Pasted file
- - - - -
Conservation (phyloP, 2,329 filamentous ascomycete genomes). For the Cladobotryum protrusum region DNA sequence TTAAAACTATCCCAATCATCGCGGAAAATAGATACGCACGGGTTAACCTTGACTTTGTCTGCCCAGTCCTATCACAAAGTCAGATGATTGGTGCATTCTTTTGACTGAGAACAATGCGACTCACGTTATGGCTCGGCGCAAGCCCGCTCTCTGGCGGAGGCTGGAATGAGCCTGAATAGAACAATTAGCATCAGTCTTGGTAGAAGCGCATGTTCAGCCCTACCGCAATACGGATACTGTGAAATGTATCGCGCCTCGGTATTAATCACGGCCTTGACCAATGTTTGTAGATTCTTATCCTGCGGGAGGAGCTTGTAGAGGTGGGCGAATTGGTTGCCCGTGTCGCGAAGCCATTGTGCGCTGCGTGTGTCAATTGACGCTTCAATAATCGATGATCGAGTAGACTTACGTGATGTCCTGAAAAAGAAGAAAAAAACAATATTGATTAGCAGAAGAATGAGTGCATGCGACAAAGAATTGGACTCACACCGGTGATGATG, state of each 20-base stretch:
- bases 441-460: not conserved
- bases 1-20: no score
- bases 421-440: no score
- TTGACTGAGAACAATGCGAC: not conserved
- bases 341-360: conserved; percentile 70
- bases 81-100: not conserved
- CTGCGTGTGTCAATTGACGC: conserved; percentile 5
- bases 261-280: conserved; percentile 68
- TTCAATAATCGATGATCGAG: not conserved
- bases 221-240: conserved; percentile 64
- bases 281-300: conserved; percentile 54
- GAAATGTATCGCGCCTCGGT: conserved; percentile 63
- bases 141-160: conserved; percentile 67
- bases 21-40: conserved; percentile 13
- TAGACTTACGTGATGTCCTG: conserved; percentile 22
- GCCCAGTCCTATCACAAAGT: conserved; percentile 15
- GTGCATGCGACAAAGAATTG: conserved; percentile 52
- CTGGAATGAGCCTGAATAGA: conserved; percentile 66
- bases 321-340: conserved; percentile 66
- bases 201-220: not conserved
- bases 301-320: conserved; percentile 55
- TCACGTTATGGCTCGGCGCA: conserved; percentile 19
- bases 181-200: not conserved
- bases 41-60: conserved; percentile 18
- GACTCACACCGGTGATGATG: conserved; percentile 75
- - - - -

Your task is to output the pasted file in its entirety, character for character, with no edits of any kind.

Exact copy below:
Conservation (phyloP, 2,329 filamentous ascomycete genomes). For the Cladobotryum protrusum region DNA sequence TTAAAACTATCCCAATCATCGCGGAAAATAGATACGCACGGGTTAACCTTGACTTTGTCTGCCCAGTCCTATCACAAAGTCAGATGATTGGTGCATTCTTTTGACTGAGAACAATGCGACTCACGTTATGGCTCGGCGCAAGCCCGCTCTCTGGCGGAGGCTGGAATGAGCCTGAATAGAACAATTAGCATCAGTCTTGGTAGAAGCGCATGTTCAGCCCTACCGCAATACGGATACTGTGAAATGTATCGCGCCTCGGTATTAATCACGGCCTTGACCAATGTTTGTAGATTCTTATCCTGCGGGAGGAGCTTGTAGAGGTGGGCGAATTGGTTGCCCGTGTCGCGAAGCCATTGTGCGCTGCGTGTGTCAATTGACGCTTCAATAATCGATGATCGAGTAGACTTACGTGATGTCCTGAAAAAGAAGAAAAAAACAATATTGATTAGCAGAAGAATGAGTGCATGCGACAAAGAATTGGACTCACACCGGTGATGATG, state of each 20-base stretch:
- bases 441-460: not conserved
- bases 1-20: no score
- bases 421-440: no score
- TTGACTGAGAACAATGCGAC: not conserved
- bases 341-360: conserved; percentile 70
- bases 81-100: not conserved
- CTGCGTGTGTCAATTGACGC: conserved; percentile 5
- bases 261-280: conserved; percentile 68
- TTCAATAATCGATGATCGAG: not conserved
- bases 221-240: conserved; percentile 64
- bases 281-300: conserved; percentile 54
- GAAATGTATCGCGCCTCGGT: conserved; percentile 63
- bases 141-160: conserved; percentile 67
- bases 21-40: conserved; percentile 13
- TAGACTTACGTGATGTCCTG: conserved; percentile 22
- GCCCAGTCCTATCACAAAGT: conserved; percentile 15
- GTGCATGCGACAAAGAATTG: conserved; percentile 52
- CTGGAATGAGCCTGAATAGA: conserved; percentile 66
- bases 321-340: conserved; percentile 66
- bases 201-220: not conserved
- bases 301-320: conserved; percentile 55
- TCACGTTATGGCTCGGCGCA: conserved; percentile 19
- bases 181-200: not conserved
- bases 41-60: conserved; percentile 18
- GACTCACACCGGTGATGATG: conserved; percentile 75